BULLER, James (1678-1710), of Shillingham, Cornw.

Published in The History of Parliament: the House of Commons 1690-1715, ed. D. Hayton, E. Cruickshanks, S. Handley, 2002
Available from Boydell and Brewer



25 Jan. 1699 - Nov. 1701
Dec. 1701 - 1705
1705 - 1708
1708 - 14 Sept. 1710

Family and Education

bap. 8 Jan. 1678, 2nd s. of Francis Buller of Shillingham and Isleham, Cambs.; bro. of Francis Buller*.  educ. New Coll. Oxf. 1695; M. Temple 1695. unm.  suc. bro. 1698.1

Offices Held

Stannator, Foymore 1703, 1710; speaker, convocation of Stannaries 1703, 1710.2


Barely a fortnight after attaining his majority in January 1699, Buller was returned at a by-election at Saltash, one elected Member conveniently opting to sit for the county. Buller was absent from a call of the House on 11 Dec. 1699 and was sent for into custody, being discharged two days later. He was re-elected for the borough in January 1701. As if to underline his family’s stature in the county, he transferred to the shire seat in December 1701. In the new House Robert Harley* listed him as a Tory, a classification borne out by his subsequent vote on 26 Feb. 1702 in favour of the motion vindicating the Commons’ proceedings in the impeachment of William’s Whig ministers. On 8 Apr. following he was granted leave of absence to recover his health.

At the general election of 1702 Buller and Hon. John Granville were chosen unopposed as knights of the shire. He was reported to be ‘very much indisposed’ at the end of January 1703, but voted on 13 Feb. against agreeing with the Lords’ amendments to the bill for enlarging the time for taking the oath of abjuration. In September he attended the convocation of tinners, where he was chosen speaker and helped negotiate the pre-emption contract with the crown. In March 1704 he was listed among the supporters of Lord Nottingham (Daniel Finch†) over the Scotch Plot. In October he was forecast as likely to support the Tack and duly did so on 28 Nov. 1704.3

Possibly Buller’s reputation as a ‘Tacker’ caused his defeat in the county election in 1705, but he was able to secure his return for Saltash instead. He was listed as ‘True Church’ and voted on 25 Oct. against the Court candidate for Speaker. In early 1708 he was listed as a Tory and in the general election of that year was chosen both for Saltash and the county, choosing to sit for the latter. In February 1709 Buller was arrested in a tavern in company with Lords Craven and Denbigh, Thomas Legh II* and Sir Cholmley Dering, 4th Bt.*, and committed to the Poultry Counter. Subsequently they brought actions against the offending constables who were forced to admit their fault publicly.4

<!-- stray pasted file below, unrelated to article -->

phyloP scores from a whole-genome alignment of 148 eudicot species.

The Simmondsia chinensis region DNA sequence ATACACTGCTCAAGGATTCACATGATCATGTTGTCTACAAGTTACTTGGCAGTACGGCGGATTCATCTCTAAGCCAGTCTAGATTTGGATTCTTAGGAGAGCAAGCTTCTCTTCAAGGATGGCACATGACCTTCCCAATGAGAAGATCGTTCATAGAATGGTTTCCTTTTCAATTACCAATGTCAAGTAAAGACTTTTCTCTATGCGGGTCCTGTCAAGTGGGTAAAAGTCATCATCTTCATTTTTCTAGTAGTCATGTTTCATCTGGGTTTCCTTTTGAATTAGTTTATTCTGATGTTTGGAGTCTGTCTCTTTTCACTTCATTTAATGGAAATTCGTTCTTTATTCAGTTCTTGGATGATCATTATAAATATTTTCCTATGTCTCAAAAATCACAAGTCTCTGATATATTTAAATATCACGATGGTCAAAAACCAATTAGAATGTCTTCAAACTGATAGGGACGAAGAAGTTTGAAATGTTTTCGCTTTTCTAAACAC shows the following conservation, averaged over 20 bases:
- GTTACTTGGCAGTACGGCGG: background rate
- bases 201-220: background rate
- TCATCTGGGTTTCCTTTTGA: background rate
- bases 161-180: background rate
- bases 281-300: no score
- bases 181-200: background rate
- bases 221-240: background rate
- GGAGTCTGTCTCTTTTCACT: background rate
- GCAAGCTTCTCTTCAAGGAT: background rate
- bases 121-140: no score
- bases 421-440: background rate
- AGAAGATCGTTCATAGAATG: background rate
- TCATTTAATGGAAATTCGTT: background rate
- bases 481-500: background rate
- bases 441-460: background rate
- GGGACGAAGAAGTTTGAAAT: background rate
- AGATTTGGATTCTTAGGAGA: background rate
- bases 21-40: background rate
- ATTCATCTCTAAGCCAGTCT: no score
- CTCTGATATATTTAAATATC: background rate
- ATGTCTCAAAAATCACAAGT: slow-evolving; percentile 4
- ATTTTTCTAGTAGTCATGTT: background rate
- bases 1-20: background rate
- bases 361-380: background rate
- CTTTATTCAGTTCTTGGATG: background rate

In the summer of 1709 Buller was admitted as a member of the Board of Brothers (a Tory drinking club whose membership included Lords Craven and Denbigh). He attended the Board fairly regularly in the winter of 1709–10 and consequently was on hand to vote against the impeachment of Dr Sacheverell. Earlier on 8 Feb. 1710 a motion granting him leave of absence to attend the parliament of tinners turned into an attempt to address the Queen to ensure that it did not convene during the sitting of Parliament. Thus he was still in London after the prorogation on 5 Apr. and on hand a few days later to present a pro-Sacheverell address from Cornwall. He then left for the meeting of the Stannaries, being chosen its speaker on 20 Apr., and this time led the opposition to the terms proposed by the Whig lord warden, Hugh Boscawen II*, for a new pre-emption contract. As the parliament adjourned for the weekend, Buller rode to Truro and was thrown from his horse injuring his head. This necessitated the choice of a deputy-speaker on the 27th, but Buller was back in the chair on the 29th. Whether this fall had any long-term consequences is uncertain, but rumours of his death had reached London by 19 Sept., and it was later confirmed that he had died on the 14th. Coming as it did on the eve of a dissolution, Hon. James Brydges* believed that the Tories had ‘lost a considerable support and indeed the greatest of their interest in Cornwall by the death of Mr Buller’. In his will he vested his estates in trust to ‘such person or persons as shall be entitled to my capital mansion of Shillingham’, which turned out to be his great-uncle, John Buller I*.5

Ref Volumes: 1690-1715

Authors: Eveline Cruickshanks / Stuart Handley


  • 1. Vivian, Vis. Cornw. 57–58; IGI, Cambs.
  • 2. Tregoning, Stannary Laws, 118.
  • 3. Post Boy, 26–28 Jan. 1703; Boyer, Anne Annals, ii. 160; Parlts. Estates and Rep. vi. 61.
  • 4. Add. 70420, newsletter 8 Feb. 1708–9.
  • 5. Add. 49360, ff. 3, 6, 9–20; Boyer, ix. 160; R. Inst. Cornw., Tonkin’s ms hist. vol. ii. 244; Parlts. Estates and Rep. 62–63; Add. 70421, newsletter 19, 28 Sept. 1710; Huntington Lib. Q. iii. 240; PCC 45 Young.